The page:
There was a period in the 1950s and ’60s in pastoral America when the drive-in theater was a magnetic scene. Artists renderings online and imagery of the day fashion these settings as a place of muscle cars and jocks with Brylcreemed breakers and varsity jackets, their pretty dates in poodle skirts. At their peak, there were more than 4,000 of these theaters across the country, according to the Star Tribune of Minneapolis. And then came urbanization. With rising property values, many drive-in operators began selling their land to developers, who demolished the theaters to make way for big-box stores, retail centers and multiplexes. Now, per the United Drive-In Theatre Owners Association, 393 drive-ins remain in operation nationally. It’s a trend long vexing to Tim Eiler. He’s a former movie theater projectionist who later began a career servicing theater equipment. He’s also the proprietor of the Starlite Drive-In in Litchfield, one of six remaining theaters of its kind in Minnesota, according to driveinmovie.com. Tim Eiler has owned the Starlite since 1997, commuting from the Cities each weekend. DAN BURDETT | TRIBUNESo when he decided to list his property on the market this year, he hoped the drive-in wouldn’t go the way of so many others defore it. Billed as a “no-frills, outdoor drive-up,” the Statlite offers double features each weekend through the summer, the movies projected onto each of the theater’s five screens. But to Eiler, the theater is also a slice of Americana. “There’s a certain nostalgia to these theaters,” he said. “So many places had one and now they’re gone. It’s always a shame to lose that link to another time.” Enter David Quincer, whose family’s ties to the theater business go back to the 1920s. He owns the Cozy Theater, a vintage, brick-lined three-screen cinema in Wadena, a community of some 4,000 residents, two hours north of Litchfield. Quincer began his working life as the projectionist at his family’s now-shuttered drive-ins in Wadena and nearby Perham. When he learned the Starlite was on the market he was instantly intrigued. “I’d been looking for a drive-in,” he said, “I’ve long missed the experience.” The largest of the Starlite's five screens. The drive-in shows double features each weekend. DAN BURDETT | TRIBUNEThe 11-acre, tree-lined property was listed for $70,000, including equipment — about the same price as the value of the land, which is assessed at $69,000, according to the Litchfield Independent Review newspaper. Quincer signed a purchase agreement this month and plans to close on the property in early October. “I have a son in college at the University of North Dakota in Grand Forks who wants to get into the theater business, too,” he said. “ ... And this deal provides him with the opportunity to gain some key experience during his summers off.” The Starlite has been a fixture in Litchfield for much of the past six decades. The theater was opened June 28, 1956, by Fred and Lloyd Schnee, brothers who also owned the Hollywood Theater on Litchfield’s main drag and the Vogue Theater, according to cinematreasures.org, an online theater guide. The Vogue eventually closed and was razed, but the Schnees ran the Hollywood and Starlite until 1976, when they were purchased by the Lutz family. The Starlite closed five years later, in 1981, sitting vacant and in disrepair until 1997, when Eiler purchased the property. The theater reopened the following summer, drawing an inordinate opening night crowd for a showing of “Titanic,” James Cameron’s Oscar-winning, box-office phenomenon, that chronicled the sinking of the world’s grandest ocean liner on her maiden voyage. Eiler slowly began restoring the property in his spare time and operating it on the weekends. He lives in the metro area and is employed full time by Bright Star Systems, a movie theater equipment distributor located in St. Louis Park. After he suffered a debilitating ankle injury in the spring, the maintenance and upkeep of the property became problematic for Eiler, and he made the decision to sell. “Between working full time and driving out here to work at the drive-in on the weekends, it just became too much for me,” he said. Quincer said esthetically, the theater needs some sprucing up. He plans to paint the screens and modernize the worn marquee, box office and snack bar, “while also keeping with the ambience people expect from this type of experience.” He also plans to upgrade the theater’s bathrooms. Eiler will continue operating the business until it closes for the season sometime after Labor Day. He said he’ll miss the theater, but is pleased it will continue in its current capacity and hopes to return as a spectator. “I think people are thankful this place is here,” he said. “It gives them a chance to remember something from a bygone era. And it’s a new experience for the younger crowd.” Starlite’s upcoming movies can be viewed online at www.starlitemovies.com. Cost is $7 for adults, $3 for those ages 6-12 and free for those age 5 and under. Quincer said he has no plans to change those prices heading into next season.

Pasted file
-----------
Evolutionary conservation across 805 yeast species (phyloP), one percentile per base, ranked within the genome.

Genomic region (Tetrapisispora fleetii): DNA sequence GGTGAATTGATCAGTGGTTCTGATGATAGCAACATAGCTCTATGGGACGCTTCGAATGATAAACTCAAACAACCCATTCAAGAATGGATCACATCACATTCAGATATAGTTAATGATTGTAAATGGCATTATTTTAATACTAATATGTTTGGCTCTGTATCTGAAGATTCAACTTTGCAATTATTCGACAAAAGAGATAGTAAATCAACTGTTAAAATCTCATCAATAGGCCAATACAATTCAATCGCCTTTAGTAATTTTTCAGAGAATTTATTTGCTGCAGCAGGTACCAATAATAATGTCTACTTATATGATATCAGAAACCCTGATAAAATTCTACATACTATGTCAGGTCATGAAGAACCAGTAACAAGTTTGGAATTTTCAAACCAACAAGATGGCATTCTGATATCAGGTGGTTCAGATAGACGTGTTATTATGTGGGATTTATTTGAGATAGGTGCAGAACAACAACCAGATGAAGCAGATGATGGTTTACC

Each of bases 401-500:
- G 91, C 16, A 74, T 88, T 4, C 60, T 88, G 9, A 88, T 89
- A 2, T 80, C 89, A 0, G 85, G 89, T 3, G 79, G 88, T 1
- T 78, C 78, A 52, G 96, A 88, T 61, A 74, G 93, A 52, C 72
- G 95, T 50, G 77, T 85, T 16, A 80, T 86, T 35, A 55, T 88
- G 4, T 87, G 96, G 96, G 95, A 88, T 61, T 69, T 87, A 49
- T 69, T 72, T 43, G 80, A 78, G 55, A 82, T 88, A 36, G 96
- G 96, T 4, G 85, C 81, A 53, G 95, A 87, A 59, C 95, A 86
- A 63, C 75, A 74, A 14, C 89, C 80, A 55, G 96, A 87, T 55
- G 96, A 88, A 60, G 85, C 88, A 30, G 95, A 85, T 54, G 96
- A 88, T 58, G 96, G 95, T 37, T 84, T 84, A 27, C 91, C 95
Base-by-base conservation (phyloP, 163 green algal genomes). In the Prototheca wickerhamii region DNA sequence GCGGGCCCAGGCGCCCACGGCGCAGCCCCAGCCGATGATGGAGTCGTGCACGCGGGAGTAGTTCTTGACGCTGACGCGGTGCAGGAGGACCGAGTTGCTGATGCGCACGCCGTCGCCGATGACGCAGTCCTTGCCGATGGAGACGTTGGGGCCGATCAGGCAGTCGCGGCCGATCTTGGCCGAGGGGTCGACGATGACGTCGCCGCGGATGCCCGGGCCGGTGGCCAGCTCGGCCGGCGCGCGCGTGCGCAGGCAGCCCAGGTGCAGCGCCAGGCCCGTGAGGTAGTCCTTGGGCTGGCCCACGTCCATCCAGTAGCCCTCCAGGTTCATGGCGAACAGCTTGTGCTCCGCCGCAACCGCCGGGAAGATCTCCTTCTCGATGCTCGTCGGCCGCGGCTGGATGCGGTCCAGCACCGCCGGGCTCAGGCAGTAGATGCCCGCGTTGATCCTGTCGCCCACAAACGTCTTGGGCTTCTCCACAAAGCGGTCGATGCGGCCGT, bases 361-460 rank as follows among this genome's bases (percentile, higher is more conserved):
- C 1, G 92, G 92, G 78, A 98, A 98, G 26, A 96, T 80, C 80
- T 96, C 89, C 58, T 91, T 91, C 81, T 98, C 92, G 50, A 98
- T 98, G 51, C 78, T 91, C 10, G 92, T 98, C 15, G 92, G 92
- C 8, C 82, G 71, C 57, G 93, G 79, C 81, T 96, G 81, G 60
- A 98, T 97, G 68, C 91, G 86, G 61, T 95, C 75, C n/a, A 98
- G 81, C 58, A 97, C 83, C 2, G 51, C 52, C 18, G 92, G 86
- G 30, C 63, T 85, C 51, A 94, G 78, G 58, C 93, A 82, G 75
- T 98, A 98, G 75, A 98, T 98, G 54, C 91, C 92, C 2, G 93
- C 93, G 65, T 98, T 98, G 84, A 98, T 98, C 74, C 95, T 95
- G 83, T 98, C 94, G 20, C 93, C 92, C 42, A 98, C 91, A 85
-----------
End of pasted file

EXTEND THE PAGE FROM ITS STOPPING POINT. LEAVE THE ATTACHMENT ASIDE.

Dan Burdett

Dan Burdett is the community content coordinator at the West Central Tribune. He has 13 years experience in print media, to include four years enlisted service in the United States Air Force. He has been an employee of Forum Communications since 2005, joining the company after spending two years as the managing editor of the Redwood Gazette and Livewire in Redwood Falls. Prior to his current position, Dan was the presentation editor at the Tribune.